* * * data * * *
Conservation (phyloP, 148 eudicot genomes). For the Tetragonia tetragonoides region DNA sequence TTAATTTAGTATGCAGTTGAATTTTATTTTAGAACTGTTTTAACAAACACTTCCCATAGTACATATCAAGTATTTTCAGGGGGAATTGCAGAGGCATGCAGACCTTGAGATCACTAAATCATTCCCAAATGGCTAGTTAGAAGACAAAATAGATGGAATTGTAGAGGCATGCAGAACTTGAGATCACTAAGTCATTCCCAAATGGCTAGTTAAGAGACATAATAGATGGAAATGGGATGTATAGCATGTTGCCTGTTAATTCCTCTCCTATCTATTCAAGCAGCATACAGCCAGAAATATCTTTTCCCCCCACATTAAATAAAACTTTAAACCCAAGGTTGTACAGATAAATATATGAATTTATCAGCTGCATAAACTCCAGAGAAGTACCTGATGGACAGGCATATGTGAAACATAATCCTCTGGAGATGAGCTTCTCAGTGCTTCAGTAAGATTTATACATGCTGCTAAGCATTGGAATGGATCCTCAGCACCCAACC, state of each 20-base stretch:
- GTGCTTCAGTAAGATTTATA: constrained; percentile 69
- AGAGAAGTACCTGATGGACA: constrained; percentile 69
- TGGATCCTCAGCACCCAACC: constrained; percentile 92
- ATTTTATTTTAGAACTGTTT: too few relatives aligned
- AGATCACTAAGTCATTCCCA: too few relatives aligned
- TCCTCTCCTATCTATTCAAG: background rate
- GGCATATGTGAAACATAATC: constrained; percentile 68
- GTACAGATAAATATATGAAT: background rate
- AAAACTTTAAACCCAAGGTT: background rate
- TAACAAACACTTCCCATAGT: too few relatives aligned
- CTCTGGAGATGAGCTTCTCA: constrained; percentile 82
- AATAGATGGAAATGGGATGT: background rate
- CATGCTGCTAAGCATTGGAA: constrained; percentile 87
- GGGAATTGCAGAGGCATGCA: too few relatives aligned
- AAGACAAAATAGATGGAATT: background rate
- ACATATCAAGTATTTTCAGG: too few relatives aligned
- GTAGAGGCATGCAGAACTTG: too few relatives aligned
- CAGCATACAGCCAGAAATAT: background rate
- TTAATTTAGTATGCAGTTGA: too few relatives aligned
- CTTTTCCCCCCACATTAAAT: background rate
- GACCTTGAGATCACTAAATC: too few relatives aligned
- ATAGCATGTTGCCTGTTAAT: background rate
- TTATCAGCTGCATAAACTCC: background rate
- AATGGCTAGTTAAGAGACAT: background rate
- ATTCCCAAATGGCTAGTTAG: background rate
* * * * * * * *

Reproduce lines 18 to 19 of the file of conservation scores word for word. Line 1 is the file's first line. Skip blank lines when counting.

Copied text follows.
- GTAGAGGCATGCAGAACTTG: too few relatives aligned
- CAGCATACAGCCAGAAATAT: background rate